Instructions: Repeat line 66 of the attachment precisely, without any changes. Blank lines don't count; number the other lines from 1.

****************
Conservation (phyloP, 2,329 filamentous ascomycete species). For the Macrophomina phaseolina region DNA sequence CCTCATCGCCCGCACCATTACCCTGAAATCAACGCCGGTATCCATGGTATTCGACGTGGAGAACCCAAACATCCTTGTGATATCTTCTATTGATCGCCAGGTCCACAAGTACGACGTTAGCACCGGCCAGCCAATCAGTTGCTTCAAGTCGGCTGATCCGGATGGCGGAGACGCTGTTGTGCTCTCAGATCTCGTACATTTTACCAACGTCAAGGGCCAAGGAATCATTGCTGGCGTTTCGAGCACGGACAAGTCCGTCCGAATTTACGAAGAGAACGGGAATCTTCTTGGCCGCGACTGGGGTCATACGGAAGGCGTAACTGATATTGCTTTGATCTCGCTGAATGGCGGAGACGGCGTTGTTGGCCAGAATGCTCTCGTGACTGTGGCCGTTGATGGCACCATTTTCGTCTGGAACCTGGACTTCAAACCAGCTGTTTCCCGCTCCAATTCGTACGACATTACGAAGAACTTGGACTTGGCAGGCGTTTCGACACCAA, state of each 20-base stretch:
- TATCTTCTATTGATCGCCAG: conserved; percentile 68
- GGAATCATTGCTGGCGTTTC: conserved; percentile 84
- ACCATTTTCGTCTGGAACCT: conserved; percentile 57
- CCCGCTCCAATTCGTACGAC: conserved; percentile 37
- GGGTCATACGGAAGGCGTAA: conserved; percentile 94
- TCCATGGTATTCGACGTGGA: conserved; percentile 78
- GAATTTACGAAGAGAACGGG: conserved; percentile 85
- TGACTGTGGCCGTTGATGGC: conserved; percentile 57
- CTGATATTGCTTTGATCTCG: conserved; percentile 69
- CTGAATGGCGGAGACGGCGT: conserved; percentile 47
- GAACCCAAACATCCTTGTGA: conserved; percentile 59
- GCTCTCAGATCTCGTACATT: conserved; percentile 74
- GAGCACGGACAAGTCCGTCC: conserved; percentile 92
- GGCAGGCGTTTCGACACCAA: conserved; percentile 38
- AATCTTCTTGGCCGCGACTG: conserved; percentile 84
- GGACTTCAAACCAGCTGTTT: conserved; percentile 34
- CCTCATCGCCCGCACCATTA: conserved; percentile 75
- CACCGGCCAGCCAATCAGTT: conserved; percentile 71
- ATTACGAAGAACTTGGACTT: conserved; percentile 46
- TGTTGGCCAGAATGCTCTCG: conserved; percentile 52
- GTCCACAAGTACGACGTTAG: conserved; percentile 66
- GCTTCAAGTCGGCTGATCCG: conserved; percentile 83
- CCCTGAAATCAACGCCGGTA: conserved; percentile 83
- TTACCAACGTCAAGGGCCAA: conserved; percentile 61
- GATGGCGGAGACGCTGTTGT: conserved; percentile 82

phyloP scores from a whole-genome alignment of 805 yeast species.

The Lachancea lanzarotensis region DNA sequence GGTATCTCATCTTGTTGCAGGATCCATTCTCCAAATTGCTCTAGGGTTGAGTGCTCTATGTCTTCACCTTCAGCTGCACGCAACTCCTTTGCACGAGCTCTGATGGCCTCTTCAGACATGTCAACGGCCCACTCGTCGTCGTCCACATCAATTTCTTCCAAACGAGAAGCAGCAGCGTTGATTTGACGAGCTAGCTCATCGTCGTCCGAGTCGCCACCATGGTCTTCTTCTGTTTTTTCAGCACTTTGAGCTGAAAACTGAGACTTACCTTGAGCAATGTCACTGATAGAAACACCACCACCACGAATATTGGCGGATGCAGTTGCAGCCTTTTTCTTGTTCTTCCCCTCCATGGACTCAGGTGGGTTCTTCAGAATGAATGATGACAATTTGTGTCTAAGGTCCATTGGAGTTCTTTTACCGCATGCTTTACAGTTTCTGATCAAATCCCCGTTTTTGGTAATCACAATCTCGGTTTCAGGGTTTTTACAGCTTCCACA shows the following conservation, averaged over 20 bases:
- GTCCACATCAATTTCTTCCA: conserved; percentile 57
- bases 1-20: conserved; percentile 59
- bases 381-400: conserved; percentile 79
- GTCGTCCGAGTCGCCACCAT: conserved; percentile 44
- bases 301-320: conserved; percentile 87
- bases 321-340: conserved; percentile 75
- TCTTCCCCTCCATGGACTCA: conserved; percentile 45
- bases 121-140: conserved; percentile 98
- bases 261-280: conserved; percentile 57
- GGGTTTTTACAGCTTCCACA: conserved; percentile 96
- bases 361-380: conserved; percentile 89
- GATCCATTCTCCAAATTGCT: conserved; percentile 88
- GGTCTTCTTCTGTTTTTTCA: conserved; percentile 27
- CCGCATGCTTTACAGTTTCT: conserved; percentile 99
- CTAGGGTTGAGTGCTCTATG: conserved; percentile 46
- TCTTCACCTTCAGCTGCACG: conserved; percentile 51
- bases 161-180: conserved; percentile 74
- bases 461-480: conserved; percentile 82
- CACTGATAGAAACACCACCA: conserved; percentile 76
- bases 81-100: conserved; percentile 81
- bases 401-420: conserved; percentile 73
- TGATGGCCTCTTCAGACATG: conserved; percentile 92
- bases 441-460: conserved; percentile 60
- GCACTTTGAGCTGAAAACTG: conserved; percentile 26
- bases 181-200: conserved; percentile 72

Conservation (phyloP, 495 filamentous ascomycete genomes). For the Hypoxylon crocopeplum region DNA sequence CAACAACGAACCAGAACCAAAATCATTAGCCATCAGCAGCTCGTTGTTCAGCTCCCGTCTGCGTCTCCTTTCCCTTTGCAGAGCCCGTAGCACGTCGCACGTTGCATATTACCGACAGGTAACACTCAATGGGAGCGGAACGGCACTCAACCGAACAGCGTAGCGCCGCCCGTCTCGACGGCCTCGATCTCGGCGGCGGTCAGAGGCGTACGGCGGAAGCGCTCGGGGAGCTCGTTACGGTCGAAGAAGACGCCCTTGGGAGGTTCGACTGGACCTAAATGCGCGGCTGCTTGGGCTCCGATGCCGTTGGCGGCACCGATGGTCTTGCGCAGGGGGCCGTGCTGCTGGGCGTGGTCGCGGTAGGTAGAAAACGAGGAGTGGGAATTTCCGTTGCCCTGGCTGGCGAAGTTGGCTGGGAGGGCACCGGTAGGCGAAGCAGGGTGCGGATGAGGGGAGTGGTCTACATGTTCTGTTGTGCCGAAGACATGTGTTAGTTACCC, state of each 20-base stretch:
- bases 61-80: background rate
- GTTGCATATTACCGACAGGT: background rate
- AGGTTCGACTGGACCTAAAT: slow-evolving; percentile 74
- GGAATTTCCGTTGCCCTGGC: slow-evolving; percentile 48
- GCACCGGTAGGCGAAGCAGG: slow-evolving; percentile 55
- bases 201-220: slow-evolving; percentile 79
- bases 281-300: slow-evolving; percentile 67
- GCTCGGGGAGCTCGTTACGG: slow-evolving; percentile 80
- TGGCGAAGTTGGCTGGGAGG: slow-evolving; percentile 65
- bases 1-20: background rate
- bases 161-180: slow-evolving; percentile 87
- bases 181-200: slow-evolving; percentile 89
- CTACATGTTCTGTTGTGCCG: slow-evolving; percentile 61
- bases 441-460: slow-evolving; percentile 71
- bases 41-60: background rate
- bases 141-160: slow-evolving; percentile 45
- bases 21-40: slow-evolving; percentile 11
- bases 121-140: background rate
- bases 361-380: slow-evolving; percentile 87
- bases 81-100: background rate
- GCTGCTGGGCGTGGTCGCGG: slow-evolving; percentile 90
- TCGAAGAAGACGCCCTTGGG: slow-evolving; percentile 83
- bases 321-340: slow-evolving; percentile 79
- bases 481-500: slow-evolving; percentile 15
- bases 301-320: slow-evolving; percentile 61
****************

- bases 181-200: slow-evolving; percentile 89